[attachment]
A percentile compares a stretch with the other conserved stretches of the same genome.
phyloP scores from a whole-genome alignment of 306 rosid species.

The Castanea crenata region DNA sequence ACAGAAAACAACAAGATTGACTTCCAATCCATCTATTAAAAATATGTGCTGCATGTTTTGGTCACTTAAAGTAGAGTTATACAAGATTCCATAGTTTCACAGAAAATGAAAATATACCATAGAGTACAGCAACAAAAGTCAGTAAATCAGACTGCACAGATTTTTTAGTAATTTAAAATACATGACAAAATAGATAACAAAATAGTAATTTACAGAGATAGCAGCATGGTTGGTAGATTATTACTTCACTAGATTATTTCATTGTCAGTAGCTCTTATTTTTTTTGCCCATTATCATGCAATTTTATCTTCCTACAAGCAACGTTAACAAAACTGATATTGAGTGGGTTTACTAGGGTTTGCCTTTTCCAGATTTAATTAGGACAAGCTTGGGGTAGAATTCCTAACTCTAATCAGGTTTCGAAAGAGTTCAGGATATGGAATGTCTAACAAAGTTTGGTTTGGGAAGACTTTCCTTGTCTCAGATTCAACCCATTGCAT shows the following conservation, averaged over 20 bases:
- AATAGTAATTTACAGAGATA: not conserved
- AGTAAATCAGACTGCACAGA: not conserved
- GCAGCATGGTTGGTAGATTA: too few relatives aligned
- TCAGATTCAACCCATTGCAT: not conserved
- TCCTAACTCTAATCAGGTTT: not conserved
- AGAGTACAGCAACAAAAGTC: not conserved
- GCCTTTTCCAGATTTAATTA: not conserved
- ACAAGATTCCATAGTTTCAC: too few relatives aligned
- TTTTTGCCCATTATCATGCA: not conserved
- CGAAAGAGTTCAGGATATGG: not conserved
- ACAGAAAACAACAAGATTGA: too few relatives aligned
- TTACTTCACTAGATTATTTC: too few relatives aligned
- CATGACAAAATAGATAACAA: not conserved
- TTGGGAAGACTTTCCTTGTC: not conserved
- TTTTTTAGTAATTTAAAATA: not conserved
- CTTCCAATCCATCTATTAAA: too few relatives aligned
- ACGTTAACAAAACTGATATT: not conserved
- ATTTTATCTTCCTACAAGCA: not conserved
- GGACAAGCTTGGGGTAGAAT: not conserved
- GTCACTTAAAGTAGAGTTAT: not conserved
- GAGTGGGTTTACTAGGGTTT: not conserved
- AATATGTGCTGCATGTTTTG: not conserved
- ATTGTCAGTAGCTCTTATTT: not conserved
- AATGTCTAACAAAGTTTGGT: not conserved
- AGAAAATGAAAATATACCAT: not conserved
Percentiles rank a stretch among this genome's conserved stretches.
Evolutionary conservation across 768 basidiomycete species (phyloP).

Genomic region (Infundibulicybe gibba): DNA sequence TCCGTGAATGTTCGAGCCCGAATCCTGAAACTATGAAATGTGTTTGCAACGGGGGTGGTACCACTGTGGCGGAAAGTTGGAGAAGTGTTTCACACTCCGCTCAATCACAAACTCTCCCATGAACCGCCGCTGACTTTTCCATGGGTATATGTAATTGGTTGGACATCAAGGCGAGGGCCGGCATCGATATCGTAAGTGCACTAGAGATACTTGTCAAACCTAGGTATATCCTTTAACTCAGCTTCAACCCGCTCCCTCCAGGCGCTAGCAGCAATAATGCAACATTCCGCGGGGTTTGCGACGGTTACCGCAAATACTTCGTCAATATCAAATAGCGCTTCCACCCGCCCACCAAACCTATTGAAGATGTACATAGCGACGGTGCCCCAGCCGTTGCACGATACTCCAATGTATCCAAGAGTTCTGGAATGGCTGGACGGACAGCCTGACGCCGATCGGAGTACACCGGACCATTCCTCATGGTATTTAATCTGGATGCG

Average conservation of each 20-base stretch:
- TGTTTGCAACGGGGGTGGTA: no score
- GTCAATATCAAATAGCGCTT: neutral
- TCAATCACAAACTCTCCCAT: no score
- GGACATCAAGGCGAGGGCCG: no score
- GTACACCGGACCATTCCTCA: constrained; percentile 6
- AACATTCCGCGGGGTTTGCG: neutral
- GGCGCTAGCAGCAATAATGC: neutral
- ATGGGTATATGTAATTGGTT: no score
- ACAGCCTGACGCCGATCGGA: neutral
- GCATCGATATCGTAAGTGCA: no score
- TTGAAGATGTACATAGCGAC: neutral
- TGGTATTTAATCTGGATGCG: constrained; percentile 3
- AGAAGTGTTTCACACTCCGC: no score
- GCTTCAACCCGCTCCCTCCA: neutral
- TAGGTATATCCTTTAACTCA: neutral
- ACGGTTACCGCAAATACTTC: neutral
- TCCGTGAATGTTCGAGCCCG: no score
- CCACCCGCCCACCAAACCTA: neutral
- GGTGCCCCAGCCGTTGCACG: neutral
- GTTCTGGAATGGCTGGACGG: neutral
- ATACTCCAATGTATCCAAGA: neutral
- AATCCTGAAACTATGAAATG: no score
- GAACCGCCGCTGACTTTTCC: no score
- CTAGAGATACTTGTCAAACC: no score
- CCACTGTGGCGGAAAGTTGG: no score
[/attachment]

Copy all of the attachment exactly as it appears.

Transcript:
A percentile compares a stretch with the other conserved stretches of the same genome.
phyloP scores from a whole-genome alignment of 306 rosid species.

The Castanea crenata region DNA sequence ACAGAAAACAACAAGATTGACTTCCAATCCATCTATTAAAAATATGTGCTGCATGTTTTGGTCACTTAAAGTAGAGTTATACAAGATTCCATAGTTTCACAGAAAATGAAAATATACCATAGAGTACAGCAACAAAAGTCAGTAAATCAGACTGCACAGATTTTTTAGTAATTTAAAATACATGACAAAATAGATAACAAAATAGTAATTTACAGAGATAGCAGCATGGTTGGTAGATTATTACTTCACTAGATTATTTCATTGTCAGTAGCTCTTATTTTTTTTGCCCATTATCATGCAATTTTATCTTCCTACAAGCAACGTTAACAAAACTGATATTGAGTGGGTTTACTAGGGTTTGCCTTTTCCAGATTTAATTAGGACAAGCTTGGGGTAGAATTCCTAACTCTAATCAGGTTTCGAAAGAGTTCAGGATATGGAATGTCTAACAAAGTTTGGTTTGGGAAGACTTTCCTTGTCTCAGATTCAACCCATTGCAT shows the following conservation, averaged over 20 bases:
- AATAGTAATTTACAGAGATA: not conserved
- AGTAAATCAGACTGCACAGA: not conserved
- GCAGCATGGTTGGTAGATTA: too few relatives aligned
- TCAGATTCAACCCATTGCAT: not conserved
- TCCTAACTCTAATCAGGTTT: not conserved
- AGAGTACAGCAACAAAAGTC: not conserved
- GCCTTTTCCAGATTTAATTA: not conserved
- ACAAGATTCCATAGTTTCAC: too few relatives aligned
- TTTTTGCCCATTATCATGCA: not conserved
- CGAAAGAGTTCAGGATATGG: not conserved
- ACAGAAAACAACAAGATTGA: too few relatives aligned
- TTACTTCACTAGATTATTTC: too few relatives aligned
- CATGACAAAATAGATAACAA: not conserved
- TTGGGAAGACTTTCCTTGTC: not conserved
- TTTTTTAGTAATTTAAAATA: not conserved
- CTTCCAATCCATCTATTAAA: too few relatives aligned
- ACGTTAACAAAACTGATATT: not conserved
- ATTTTATCTTCCTACAAGCA: not conserved
- GGACAAGCTTGGGGTAGAAT: not conserved
- GTCACTTAAAGTAGAGTTAT: not conserved
- GAGTGGGTTTACTAGGGTTT: not conserved
- AATATGTGCTGCATGTTTTG: not conserved
- ATTGTCAGTAGCTCTTATTT: not conserved
- AATGTCTAACAAAGTTTGGT: not conserved
- AGAAAATGAAAATATACCAT: not conserved
Percentiles rank a stretch among this genome's conserved stretches.
Evolutionary conservation across 768 basidiomycete species (phyloP).

Genomic region (Infundibulicybe gibba): DNA sequence TCCGTGAATGTTCGAGCCCGAATCCTGAAACTATGAAATGTGTTTGCAACGGGGGTGGTACCACTGTGGCGGAAAGTTGGAGAAGTGTTTCACACTCCGCTCAATCACAAACTCTCCCATGAACCGCCGCTGACTTTTCCATGGGTATATGTAATTGGTTGGACATCAAGGCGAGGGCCGGCATCGATATCGTAAGTGCACTAGAGATACTTGTCAAACCTAGGTATATCCTTTAACTCAGCTTCAACCCGCTCCCTCCAGGCGCTAGCAGCAATAATGCAACATTCCGCGGGGTTTGCGACGGTTACCGCAAATACTTCGTCAATATCAAATAGCGCTTCCACCCGCCCACCAAACCTATTGAAGATGTACATAGCGACGGTGCCCCAGCCGTTGCACGATACTCCAATGTATCCAAGAGTTCTGGAATGGCTGGACGGACAGCCTGACGCCGATCGGAGTACACCGGACCATTCCTCATGGTATTTAATCTGGATGCG

Average conservation of each 20-base stretch:
- TGTTTGCAACGGGGGTGGTA: no score
- GTCAATATCAAATAGCGCTT: neutral
- TCAATCACAAACTCTCCCAT: no score
- GGACATCAAGGCGAGGGCCG: no score
- GTACACCGGACCATTCCTCA: constrained; percentile 6
- AACATTCCGCGGGGTTTGCG: neutral
- GGCGCTAGCAGCAATAATGC: neutral
- ATGGGTATATGTAATTGGTT: no score
- ACAGCCTGACGCCGATCGGA: neutral
- GCATCGATATCGTAAGTGCA: no score
- TTGAAGATGTACATAGCGAC: neutral
- TGGTATTTAATCTGGATGCG: constrained; percentile 3
- AGAAGTGTTTCACACTCCGC: no score
- GCTTCAACCCGCTCCCTCCA: neutral
- TAGGTATATCCTTTAACTCA: neutral
- ACGGTTACCGCAAATACTTC: neutral
- TCCGTGAATGTTCGAGCCCG: no score
- CCACCCGCCCACCAAACCTA: neutral
- GGTGCCCCAGCCGTTGCACG: neutral
- GTTCTGGAATGGCTGGACGG: neutral
- ATACTCCAATGTATCCAAGA: neutral
- AATCCTGAAACTATGAAATG: no score
- GAACCGCCGCTGACTTTTCC: no score
- CTAGAGATACTTGTCAAACC: no score
- CCACTGTGGCGGAAAGTTGG: no score